In the first nationwide poll released since Friday’s House vote for a stopgap spending measure that defunds Obamacare, 59 percent of respondents said they oppose the Republican plan to defund the Affordable Car Act if it requires a shutdown of the government.
A CNBC All-America Economic survey of 800 from last Monday through Thursday found that a plurality of Americans — 44 percent — oppose the general concept of defunding the president’s landmark health care law, versus 38 percent who would approve.
The House on Friday voted along party lines for a continuing resolution that would fund the government through Dec. 15 at current spending levels, but which would also remove all funds for the health care law whose implementation is set to take effect Oct. 1. The fiscal year ends at midnight on Monday, Sept. 30.
The poll also showed more women than men oppose the defunding plan, with men roughly split. Support for attaching the defunding provision is widest among respondents who identify with the tea party movement, the poll found.
Only 19 percent of respondents said they would back a shutdown if it means defunding Obamacare, while 18 percent said they are unsure. “A 51 percent majority of Republicans generally support defunding with 36 percent opposed and 13 percent unsure,” CNBC wrote. “However, when including the issue of a government shutdown and default, the picture changes: 48 percent of Republicans oppose defunding Obamacare, while 36 percent support it. “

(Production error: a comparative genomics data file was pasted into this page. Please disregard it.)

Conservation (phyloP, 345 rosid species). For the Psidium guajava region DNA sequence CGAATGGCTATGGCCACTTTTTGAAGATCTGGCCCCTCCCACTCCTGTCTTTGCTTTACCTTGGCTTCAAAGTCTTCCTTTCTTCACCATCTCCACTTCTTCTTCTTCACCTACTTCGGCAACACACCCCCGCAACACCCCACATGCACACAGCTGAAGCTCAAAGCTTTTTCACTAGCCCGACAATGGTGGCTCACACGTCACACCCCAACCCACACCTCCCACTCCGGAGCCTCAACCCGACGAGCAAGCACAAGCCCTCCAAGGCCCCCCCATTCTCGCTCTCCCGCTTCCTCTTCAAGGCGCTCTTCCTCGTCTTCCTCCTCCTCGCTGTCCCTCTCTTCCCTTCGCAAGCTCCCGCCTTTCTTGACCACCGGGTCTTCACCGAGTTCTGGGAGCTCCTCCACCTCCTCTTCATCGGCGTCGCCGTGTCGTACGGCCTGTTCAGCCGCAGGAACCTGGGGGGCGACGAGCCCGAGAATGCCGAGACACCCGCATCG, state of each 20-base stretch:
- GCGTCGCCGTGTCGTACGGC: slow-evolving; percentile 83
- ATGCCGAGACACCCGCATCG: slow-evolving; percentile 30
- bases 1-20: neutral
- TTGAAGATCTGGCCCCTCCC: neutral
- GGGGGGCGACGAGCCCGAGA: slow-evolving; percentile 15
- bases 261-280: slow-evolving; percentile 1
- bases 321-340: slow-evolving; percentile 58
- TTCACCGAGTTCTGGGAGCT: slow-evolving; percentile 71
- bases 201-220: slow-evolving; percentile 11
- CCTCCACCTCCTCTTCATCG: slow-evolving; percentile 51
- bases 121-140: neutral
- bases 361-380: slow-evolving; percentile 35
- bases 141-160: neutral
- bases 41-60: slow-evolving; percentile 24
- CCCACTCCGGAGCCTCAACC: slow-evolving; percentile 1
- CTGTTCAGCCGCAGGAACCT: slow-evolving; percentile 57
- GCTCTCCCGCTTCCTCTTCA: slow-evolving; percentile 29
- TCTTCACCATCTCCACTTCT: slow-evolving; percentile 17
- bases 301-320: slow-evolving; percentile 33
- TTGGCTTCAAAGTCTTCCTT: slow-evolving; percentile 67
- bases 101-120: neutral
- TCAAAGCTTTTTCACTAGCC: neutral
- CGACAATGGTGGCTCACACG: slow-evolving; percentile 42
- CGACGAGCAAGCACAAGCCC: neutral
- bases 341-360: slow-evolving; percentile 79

Independents oppose defunding by a slight plurality of 44 percent to 40 percent, the analysts noted. But when the prospect of a shutdown is included, opposition to the measure “swells to 65 percent, while support drops to just 14 percent.”
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Much has been made of David Brooks’s recent New York Times column, in which confesses to missing already the civility and humanity of Barack Obama, compared to who might take his place. In NewYorker.com, Jeffrey Frank reminds us how critical such attributes are to foreign policy. “It’s hard to imagine Kennedy so casually referring to the leader of Russia as a gangster or a thug. For that matter, it’s hard to imagine any president comparing the Russian leader to Hitler [as] Hillary Clinton did at a private fund-raiser. … Kennedy, who always worried that miscalculation could lead to war, paid close attention to the language of diplomacy.”
“We haven’t seen a true leftist since FDR, so many millions are coming out of the woodwork to vote for Bernie Sanders; he is the Occupy movement now come to life in the political arena.” So says Bill Maher in his Hollywood Reporter cover story (more a stream-of-consciousness riff than an essay, actually). Conservative states may never vote for a socialist in the general election, but “this stuff has never been on the table, and these voters have never been activated.” Maher saves most of his bile for Donald Trump and Sarah Palin, writing that by nominating Palin as vice president “John McCain is the one who opened the Book of the Dead and let the monsters out.” And Trump is picking up where Palin left off.